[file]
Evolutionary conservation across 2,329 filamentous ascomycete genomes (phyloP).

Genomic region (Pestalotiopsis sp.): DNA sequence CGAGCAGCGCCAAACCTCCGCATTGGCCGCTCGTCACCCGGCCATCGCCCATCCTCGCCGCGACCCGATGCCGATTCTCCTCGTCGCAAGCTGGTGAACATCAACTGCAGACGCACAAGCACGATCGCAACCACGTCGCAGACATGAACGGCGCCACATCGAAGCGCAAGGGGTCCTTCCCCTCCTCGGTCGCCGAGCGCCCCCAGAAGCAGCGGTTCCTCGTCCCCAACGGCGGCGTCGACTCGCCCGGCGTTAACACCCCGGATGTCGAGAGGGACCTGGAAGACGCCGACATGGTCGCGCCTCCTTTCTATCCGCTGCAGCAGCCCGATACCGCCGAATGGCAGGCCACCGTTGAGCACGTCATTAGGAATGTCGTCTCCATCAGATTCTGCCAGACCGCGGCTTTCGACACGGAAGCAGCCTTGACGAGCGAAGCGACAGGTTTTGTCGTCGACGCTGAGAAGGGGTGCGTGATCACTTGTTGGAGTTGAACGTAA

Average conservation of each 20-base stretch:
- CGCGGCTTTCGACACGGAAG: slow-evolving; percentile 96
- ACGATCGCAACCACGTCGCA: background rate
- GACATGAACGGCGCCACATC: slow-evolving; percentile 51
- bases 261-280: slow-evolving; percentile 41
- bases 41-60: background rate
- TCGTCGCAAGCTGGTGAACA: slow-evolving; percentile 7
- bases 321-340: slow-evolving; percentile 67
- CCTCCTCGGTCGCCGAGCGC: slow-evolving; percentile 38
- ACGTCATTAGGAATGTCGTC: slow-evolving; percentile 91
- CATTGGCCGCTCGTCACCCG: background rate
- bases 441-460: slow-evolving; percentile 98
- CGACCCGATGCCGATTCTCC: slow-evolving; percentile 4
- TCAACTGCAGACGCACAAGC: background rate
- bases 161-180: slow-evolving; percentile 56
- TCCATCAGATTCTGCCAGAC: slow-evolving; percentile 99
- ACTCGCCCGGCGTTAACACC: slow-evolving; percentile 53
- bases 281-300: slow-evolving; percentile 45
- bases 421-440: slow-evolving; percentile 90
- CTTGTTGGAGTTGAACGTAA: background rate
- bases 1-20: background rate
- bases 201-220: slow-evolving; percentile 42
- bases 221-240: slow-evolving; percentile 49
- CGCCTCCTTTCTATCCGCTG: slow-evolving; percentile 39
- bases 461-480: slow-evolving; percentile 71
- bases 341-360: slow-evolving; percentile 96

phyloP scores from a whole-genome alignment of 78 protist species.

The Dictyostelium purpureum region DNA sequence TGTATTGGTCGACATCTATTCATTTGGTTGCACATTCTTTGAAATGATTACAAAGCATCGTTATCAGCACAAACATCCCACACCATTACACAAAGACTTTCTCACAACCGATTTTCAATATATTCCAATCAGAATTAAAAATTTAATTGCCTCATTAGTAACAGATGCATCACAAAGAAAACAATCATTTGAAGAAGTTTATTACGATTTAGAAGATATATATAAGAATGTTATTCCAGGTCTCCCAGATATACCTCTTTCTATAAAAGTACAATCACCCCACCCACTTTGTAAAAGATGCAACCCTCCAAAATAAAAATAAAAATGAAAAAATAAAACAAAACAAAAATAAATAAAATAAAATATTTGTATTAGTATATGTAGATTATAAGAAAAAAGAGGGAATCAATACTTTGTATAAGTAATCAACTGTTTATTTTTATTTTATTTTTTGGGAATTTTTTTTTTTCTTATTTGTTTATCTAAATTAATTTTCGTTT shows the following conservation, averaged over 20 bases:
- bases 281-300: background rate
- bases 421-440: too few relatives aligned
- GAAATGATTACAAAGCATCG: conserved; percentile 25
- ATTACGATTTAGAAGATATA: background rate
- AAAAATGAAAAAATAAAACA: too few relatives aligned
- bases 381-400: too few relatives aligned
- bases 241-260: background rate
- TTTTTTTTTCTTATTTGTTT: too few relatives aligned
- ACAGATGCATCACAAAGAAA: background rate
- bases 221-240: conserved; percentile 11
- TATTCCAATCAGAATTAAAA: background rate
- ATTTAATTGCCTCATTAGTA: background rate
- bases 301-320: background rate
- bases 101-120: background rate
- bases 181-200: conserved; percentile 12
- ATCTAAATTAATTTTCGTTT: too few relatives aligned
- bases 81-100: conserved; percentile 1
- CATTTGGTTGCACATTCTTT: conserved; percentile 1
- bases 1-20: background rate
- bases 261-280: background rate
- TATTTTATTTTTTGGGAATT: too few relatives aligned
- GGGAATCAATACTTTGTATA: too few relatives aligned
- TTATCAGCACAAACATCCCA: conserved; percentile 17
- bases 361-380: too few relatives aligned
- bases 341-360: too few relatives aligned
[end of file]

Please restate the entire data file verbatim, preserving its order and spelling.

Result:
Evolutionary conservation across 2,329 filamentous ascomycete genomes (phyloP).

Genomic region (Pestalotiopsis sp.): DNA sequence CGAGCAGCGCCAAACCTCCGCATTGGCCGCTCGTCACCCGGCCATCGCCCATCCTCGCCGCGACCCGATGCCGATTCTCCTCGTCGCAAGCTGGTGAACATCAACTGCAGACGCACAAGCACGATCGCAACCACGTCGCAGACATGAACGGCGCCACATCGAAGCGCAAGGGGTCCTTCCCCTCCTCGGTCGCCGAGCGCCCCCAGAAGCAGCGGTTCCTCGTCCCCAACGGCGGCGTCGACTCGCCCGGCGTTAACACCCCGGATGTCGAGAGGGACCTGGAAGACGCCGACATGGTCGCGCCTCCTTTCTATCCGCTGCAGCAGCCCGATACCGCCGAATGGCAGGCCACCGTTGAGCACGTCATTAGGAATGTCGTCTCCATCAGATTCTGCCAGACCGCGGCTTTCGACACGGAAGCAGCCTTGACGAGCGAAGCGACAGGTTTTGTCGTCGACGCTGAGAAGGGGTGCGTGATCACTTGTTGGAGTTGAACGTAA

Average conservation of each 20-base stretch:
- CGCGGCTTTCGACACGGAAG: slow-evolving; percentile 96
- ACGATCGCAACCACGTCGCA: background rate
- GACATGAACGGCGCCACATC: slow-evolving; percentile 51
- bases 261-280: slow-evolving; percentile 41
- bases 41-60: background rate
- TCGTCGCAAGCTGGTGAACA: slow-evolving; percentile 7
- bases 321-340: slow-evolving; percentile 67
- CCTCCTCGGTCGCCGAGCGC: slow-evolving; percentile 38
- ACGTCATTAGGAATGTCGTC: slow-evolving; percentile 91
- CATTGGCCGCTCGTCACCCG: background rate
- bases 441-460: slow-evolving; percentile 98
- CGACCCGATGCCGATTCTCC: slow-evolving; percentile 4
- TCAACTGCAGACGCACAAGC: background rate
- bases 161-180: slow-evolving; percentile 56
- TCCATCAGATTCTGCCAGAC: slow-evolving; percentile 99
- ACTCGCCCGGCGTTAACACC: slow-evolving; percentile 53
- bases 281-300: slow-evolving; percentile 45
- bases 421-440: slow-evolving; percentile 90
- CTTGTTGGAGTTGAACGTAA: background rate
- bases 1-20: background rate
- bases 201-220: slow-evolving; percentile 42
- bases 221-240: slow-evolving; percentile 49
- CGCCTCCTTTCTATCCGCTG: slow-evolving; percentile 39
- bases 461-480: slow-evolving; percentile 71
- bases 341-360: slow-evolving; percentile 96

phyloP scores from a whole-genome alignment of 78 protist species.

The Dictyostelium purpureum region DNA sequence TGTATTGGTCGACATCTATTCATTTGGTTGCACATTCTTTGAAATGATTACAAAGCATCGTTATCAGCACAAACATCCCACACCATTACACAAAGACTTTCTCACAACCGATTTTCAATATATTCCAATCAGAATTAAAAATTTAATTGCCTCATTAGTAACAGATGCATCACAAAGAAAACAATCATTTGAAGAAGTTTATTACGATTTAGAAGATATATATAAGAATGTTATTCCAGGTCTCCCAGATATACCTCTTTCTATAAAAGTACAATCACCCCACCCACTTTGTAAAAGATGCAACCCTCCAAAATAAAAATAAAAATGAAAAAATAAAACAAAACAAAAATAAATAAAATAAAATATTTGTATTAGTATATGTAGATTATAAGAAAAAAGAGGGAATCAATACTTTGTATAAGTAATCAACTGTTTATTTTTATTTTATTTTTTGGGAATTTTTTTTTTTCTTATTTGTTTATCTAAATTAATTTTCGTTT shows the following conservation, averaged over 20 bases:
- bases 281-300: background rate
- bases 421-440: too few relatives aligned
- GAAATGATTACAAAGCATCG: conserved; percentile 25
- ATTACGATTTAGAAGATATA: background rate
- AAAAATGAAAAAATAAAACA: too few relatives aligned
- bases 381-400: too few relatives aligned
- bases 241-260: background rate
- TTTTTTTTTCTTATTTGTTT: too few relatives aligned
- ACAGATGCATCACAAAGAAA: background rate
- bases 221-240: conserved; percentile 11
- TATTCCAATCAGAATTAAAA: background rate
- ATTTAATTGCCTCATTAGTA: background rate
- bases 301-320: background rate
- bases 101-120: background rate
- bases 181-200: conserved; percentile 12
- ATCTAAATTAATTTTCGTTT: too few relatives aligned
- bases 81-100: conserved; percentile 1
- CATTTGGTTGCACATTCTTT: conserved; percentile 1
- bases 1-20: background rate
- bases 261-280: background rate
- TATTTTATTTTTTGGGAATT: too few relatives aligned
- GGGAATCAATACTTTGTATA: too few relatives aligned
- TTATCAGCACAAACATCCCA: conserved; percentile 17
- bases 361-380: too few relatives aligned
- bases 341-360: too few relatives aligned